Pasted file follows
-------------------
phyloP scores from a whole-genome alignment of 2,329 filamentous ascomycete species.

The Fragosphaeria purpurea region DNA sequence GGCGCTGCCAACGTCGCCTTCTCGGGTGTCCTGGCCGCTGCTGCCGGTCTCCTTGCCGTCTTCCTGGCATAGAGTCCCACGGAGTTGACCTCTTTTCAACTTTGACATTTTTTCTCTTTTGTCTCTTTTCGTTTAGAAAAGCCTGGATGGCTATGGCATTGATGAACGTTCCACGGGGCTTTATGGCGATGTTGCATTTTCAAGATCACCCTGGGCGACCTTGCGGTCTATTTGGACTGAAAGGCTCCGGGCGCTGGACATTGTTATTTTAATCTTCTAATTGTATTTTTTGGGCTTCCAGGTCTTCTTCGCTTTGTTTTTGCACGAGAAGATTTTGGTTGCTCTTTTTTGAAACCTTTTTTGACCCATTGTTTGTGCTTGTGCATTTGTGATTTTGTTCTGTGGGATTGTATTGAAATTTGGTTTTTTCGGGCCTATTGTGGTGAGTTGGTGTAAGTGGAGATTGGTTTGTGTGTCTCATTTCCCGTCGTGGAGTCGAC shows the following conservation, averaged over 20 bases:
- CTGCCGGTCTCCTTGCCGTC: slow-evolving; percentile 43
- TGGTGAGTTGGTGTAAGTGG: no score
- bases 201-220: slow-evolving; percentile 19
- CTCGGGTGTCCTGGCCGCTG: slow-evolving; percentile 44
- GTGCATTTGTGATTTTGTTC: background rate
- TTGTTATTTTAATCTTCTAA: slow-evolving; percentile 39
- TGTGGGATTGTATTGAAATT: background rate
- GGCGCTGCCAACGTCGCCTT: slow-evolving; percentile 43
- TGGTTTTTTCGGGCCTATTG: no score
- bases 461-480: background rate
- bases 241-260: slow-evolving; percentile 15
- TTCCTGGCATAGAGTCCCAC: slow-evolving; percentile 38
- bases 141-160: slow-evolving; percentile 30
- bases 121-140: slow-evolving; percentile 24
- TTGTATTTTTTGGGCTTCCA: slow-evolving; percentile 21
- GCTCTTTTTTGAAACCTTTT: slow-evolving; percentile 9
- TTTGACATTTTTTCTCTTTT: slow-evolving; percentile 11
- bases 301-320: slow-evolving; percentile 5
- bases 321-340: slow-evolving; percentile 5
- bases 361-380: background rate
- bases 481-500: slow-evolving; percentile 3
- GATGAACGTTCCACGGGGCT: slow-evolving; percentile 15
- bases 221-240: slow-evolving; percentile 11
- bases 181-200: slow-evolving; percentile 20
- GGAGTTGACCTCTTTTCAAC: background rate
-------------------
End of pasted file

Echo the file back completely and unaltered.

phyloP scores from a whole-genome alignment of 2,329 filamentous ascomycete species.

The Fragosphaeria purpurea region DNA sequence GGCGCTGCCAACGTCGCCTTCTCGGGTGTCCTGGCCGCTGCTGCCGGTCTCCTTGCCGTCTTCCTGGCATAGAGTCCCACGGAGTTGACCTCTTTTCAACTTTGACATTTTTTCTCTTTTGTCTCTTTTCGTTTAGAAAAGCCTGGATGGCTATGGCATTGATGAACGTTCCACGGGGCTTTATGGCGATGTTGCATTTTCAAGATCACCCTGGGCGACCTTGCGGTCTATTTGGACTGAAAGGCTCCGGGCGCTGGACATTGTTATTTTAATCTTCTAATTGTATTTTTTGGGCTTCCAGGTCTTCTTCGCTTTGTTTTTGCACGAGAAGATTTTGGTTGCTCTTTTTTGAAACCTTTTTTGACCCATTGTTTGTGCTTGTGCATTTGTGATTTTGTTCTGTGGGATTGTATTGAAATTTGGTTTTTTCGGGCCTATTGTGGTGAGTTGGTGTAAGTGGAGATTGGTTTGTGTGTCTCATTTCCCGTCGTGGAGTCGAC shows the following conservation, averaged over 20 bases:
- CTGCCGGTCTCCTTGCCGTC: slow-evolving; percentile 43
- TGGTGAGTTGGTGTAAGTGG: no score
- bases 201-220: slow-evolving; percentile 19
- CTCGGGTGTCCTGGCCGCTG: slow-evolving; percentile 44
- GTGCATTTGTGATTTTGTTC: background rate
- TTGTTATTTTAATCTTCTAA: slow-evolving; percentile 39
- TGTGGGATTGTATTGAAATT: background rate
- GGCGCTGCCAACGTCGCCTT: slow-evolving; percentile 43
- TGGTTTTTTCGGGCCTATTG: no score
- bases 461-480: background rate
- bases 241-260: slow-evolving; percentile 15
- TTCCTGGCATAGAGTCCCAC: slow-evolving; percentile 38
- bases 141-160: slow-evolving; percentile 30
- bases 121-140: slow-evolving; percentile 24
- TTGTATTTTTTGGGCTTCCA: slow-evolving; percentile 21
- GCTCTTTTTTGAAACCTTTT: slow-evolving; percentile 9
- TTTGACATTTTTTCTCTTTT: slow-evolving; percentile 11
- bases 301-320: slow-evolving; percentile 5
- bases 321-340: slow-evolving; percentile 5
- bases 361-380: background rate
- bases 481-500: slow-evolving; percentile 3
- GATGAACGTTCCACGGGGCT: slow-evolving; percentile 15
- bases 221-240: slow-evolving; percentile 11
- bases 181-200: slow-evolving; percentile 20
- GGAGTTGACCTCTTTTCAAC: background rate